Using the cash horde he gained control of when he bought the former high-tech company Emblaze, Ukranian businessman Alexander Granovsky said on Monday he is buying a majority stake in Willi-Food, whose hundreds of canned goods, frozen food products and cheeses are familiar to every Israeli shopper.
Granovsky, who was briefly allied with Nochi Dankner in the fallen tycoon’s efforts to retain control of IDB group, will pay 268 million shekels ($76.8 million) for 58% of Willi-Food from brothers Zwi and Joseph Williger through his holding company BGI.
BGI will also make a tender offer for another 4% of Willi-Food shares, which, if successful, will raise the total value of the acquisition to 285 million shekels and leave Granovsky with a 62% holding.
“We looked for investments in companies that have human capital and growth engines in Israel and abroad. It’s not easy to find such deals, but we identified Willi-Food as a company that meets those conditions,” said Yossi Schneorson, CEO of BGI and Granovsky’s representative in Israel. “We think Willi-Food has the potential to expand in the United States.”
The Williger brothers will remain with the company as managers, said Schneorson. “They have proven themselves as professionals. We’ll handle the investments,” he added.
Willi-Food, which manufactures and markets over 600 products and is one of the leading food importers in Israel, has more recently set its sights on developing overseas markets. It turned in a 21 million-shekel net profit in 2012, which rose to 33 million shekels in the first nine months of last year.
BGI will pay 34.71 shekels a share for Willi-Food, a premium of close to 29% over the stock’s opening share price on the Tel Aviv Stock Exchange on Monday. Shareholders’ equity was 405 million shekels at the end of the third quarter of 2013, reflecting a 12.8% control premium on the sale. Despite that, Willi-Food fell 3.6% in TASE trading on Monday to close at 26 shekels.
The Willi-Food deal marks another development in the unusual business relationship that has developed in recent months between Granovsky, the Williger brothers and Dankner. Willi-Food was part of the group of investors led by Dankner and Granovsky that was put together in a failed effort to retain Dankner’s control of the conglomerate through a debt restructuring.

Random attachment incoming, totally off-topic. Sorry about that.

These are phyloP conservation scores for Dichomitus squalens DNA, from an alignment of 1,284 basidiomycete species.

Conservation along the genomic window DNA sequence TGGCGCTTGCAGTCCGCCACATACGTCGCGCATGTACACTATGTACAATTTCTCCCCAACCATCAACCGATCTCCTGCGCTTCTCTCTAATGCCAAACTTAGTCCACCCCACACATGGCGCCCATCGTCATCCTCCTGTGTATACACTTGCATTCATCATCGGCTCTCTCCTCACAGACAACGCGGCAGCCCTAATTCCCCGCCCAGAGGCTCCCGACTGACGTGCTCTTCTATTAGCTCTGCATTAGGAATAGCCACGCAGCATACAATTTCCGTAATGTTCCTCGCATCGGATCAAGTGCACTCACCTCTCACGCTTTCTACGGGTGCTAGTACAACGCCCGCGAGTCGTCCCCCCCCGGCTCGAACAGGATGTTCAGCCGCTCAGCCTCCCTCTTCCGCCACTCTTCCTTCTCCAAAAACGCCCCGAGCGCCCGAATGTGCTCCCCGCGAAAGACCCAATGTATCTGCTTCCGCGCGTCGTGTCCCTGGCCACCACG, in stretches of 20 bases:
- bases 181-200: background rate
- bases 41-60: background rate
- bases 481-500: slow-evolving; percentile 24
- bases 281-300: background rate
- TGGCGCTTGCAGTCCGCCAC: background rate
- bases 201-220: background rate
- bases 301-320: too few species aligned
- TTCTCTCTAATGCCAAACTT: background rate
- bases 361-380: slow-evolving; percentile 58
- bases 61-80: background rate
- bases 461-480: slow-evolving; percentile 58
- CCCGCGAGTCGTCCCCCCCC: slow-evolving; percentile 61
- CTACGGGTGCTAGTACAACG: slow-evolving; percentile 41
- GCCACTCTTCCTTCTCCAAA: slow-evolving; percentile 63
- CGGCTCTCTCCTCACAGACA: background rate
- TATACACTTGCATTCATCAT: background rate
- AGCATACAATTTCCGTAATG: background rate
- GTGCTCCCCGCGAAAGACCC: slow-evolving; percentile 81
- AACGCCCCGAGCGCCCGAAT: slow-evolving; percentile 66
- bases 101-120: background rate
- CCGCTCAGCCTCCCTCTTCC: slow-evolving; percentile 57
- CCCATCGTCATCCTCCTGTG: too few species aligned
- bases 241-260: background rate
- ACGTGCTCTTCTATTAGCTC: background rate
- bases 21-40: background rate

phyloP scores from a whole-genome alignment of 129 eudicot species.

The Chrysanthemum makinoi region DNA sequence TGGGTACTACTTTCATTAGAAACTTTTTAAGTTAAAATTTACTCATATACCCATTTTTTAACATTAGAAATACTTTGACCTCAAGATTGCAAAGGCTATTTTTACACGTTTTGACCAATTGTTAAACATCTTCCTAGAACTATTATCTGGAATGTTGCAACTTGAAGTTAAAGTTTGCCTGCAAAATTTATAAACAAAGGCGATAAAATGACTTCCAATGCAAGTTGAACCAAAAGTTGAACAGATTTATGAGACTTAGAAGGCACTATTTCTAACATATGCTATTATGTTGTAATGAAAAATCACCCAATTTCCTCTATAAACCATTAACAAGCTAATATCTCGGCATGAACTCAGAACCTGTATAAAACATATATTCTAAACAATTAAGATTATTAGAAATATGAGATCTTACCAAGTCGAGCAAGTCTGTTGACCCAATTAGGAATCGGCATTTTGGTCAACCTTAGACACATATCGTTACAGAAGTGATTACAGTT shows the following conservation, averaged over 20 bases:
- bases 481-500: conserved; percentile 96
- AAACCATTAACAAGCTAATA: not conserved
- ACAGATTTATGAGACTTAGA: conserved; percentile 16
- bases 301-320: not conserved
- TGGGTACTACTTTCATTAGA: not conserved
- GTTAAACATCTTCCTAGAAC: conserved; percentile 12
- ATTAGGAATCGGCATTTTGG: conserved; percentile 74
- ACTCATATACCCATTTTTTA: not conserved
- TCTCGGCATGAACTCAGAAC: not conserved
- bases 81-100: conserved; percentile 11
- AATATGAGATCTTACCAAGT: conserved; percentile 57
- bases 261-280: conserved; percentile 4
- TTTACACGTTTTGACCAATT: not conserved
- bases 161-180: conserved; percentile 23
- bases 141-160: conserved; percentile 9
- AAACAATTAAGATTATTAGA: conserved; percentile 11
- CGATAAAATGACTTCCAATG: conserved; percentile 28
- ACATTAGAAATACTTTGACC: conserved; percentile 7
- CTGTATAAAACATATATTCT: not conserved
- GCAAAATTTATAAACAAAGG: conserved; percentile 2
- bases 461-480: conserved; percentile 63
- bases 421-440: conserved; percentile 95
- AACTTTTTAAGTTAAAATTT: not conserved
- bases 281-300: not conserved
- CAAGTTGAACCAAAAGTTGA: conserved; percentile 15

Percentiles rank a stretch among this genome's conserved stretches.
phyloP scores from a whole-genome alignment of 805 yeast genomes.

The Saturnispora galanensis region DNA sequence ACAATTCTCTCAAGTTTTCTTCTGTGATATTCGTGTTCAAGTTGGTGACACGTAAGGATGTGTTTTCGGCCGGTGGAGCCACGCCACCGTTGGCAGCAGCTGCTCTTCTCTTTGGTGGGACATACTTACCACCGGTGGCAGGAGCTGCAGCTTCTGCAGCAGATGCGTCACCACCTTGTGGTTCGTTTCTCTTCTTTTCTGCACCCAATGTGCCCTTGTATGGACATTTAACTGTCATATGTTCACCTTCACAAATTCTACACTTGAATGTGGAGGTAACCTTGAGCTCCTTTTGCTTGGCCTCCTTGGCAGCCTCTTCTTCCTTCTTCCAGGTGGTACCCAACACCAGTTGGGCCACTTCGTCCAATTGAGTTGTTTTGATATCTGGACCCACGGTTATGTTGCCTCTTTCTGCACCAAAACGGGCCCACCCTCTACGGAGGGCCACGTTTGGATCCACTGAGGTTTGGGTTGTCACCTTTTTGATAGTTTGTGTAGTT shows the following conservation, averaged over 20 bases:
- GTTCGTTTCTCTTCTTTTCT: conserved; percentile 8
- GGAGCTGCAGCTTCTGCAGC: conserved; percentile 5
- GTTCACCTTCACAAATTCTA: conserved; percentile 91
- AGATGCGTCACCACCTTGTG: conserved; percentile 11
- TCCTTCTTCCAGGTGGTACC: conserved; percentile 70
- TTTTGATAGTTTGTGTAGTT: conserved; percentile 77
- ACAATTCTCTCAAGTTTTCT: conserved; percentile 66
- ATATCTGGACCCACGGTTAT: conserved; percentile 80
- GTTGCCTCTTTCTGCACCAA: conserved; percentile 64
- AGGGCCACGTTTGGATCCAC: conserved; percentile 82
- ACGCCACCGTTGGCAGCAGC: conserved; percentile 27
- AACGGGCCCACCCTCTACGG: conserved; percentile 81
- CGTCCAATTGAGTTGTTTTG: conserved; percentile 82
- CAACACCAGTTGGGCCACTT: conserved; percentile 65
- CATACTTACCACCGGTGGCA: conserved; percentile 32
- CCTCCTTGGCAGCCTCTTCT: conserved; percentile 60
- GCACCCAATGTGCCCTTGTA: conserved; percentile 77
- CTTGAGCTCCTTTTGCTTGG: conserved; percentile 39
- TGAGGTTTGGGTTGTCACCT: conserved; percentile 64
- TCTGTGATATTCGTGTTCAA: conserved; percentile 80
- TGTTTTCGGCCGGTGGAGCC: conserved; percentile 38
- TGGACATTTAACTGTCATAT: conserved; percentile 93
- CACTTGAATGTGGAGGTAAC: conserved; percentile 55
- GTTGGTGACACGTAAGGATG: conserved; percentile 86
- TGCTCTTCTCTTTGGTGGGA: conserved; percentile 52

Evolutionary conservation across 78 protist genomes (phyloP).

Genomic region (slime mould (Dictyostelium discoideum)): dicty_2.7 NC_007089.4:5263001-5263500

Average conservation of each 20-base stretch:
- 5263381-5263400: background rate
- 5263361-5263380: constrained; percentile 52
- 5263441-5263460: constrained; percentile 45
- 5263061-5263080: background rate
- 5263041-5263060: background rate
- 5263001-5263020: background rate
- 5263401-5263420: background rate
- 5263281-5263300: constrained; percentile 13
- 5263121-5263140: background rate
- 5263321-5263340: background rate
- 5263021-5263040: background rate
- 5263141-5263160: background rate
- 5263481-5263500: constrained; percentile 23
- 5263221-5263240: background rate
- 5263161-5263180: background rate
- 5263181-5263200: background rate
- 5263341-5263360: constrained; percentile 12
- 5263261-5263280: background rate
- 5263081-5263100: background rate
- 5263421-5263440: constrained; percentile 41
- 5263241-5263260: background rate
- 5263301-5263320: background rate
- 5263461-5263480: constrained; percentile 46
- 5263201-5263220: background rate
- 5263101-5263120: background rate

The Willigers have had close working relations with Dankner for years, as the IDB group subsidiary Super-Sol, Israel’s largest supermarket chain, is a major retailer of Willi-Food products.
Before completing the Willi-Food acquisition -- and most likely in preparation for it -- Granovsky flattened the pyramid of holdings of BGI to a single publicly traded company in Israel, thereby putting the group in conformity with the Business Concentration Law approved by the Knesset in December. Shares of BGI were distributed as a dividend, with the controlling shares going to the parent company ZBI. BGI now serves as a vehicle to control Emblaze, a shell company with $142 million in cash on its books, which Granovsky bought six months ago.
After the Willi-Food acquistrion is completed, Granovsky’s pyramid will include four tiers of companies in three countries. At the top will be the Chabad 770 charity organization registered in The Netherlands and closely held. Next down will BGI, which is publicly traded in Israel; below that Emblaze, which is traded on the London stock exchange; and at the bottom Willi-Food.
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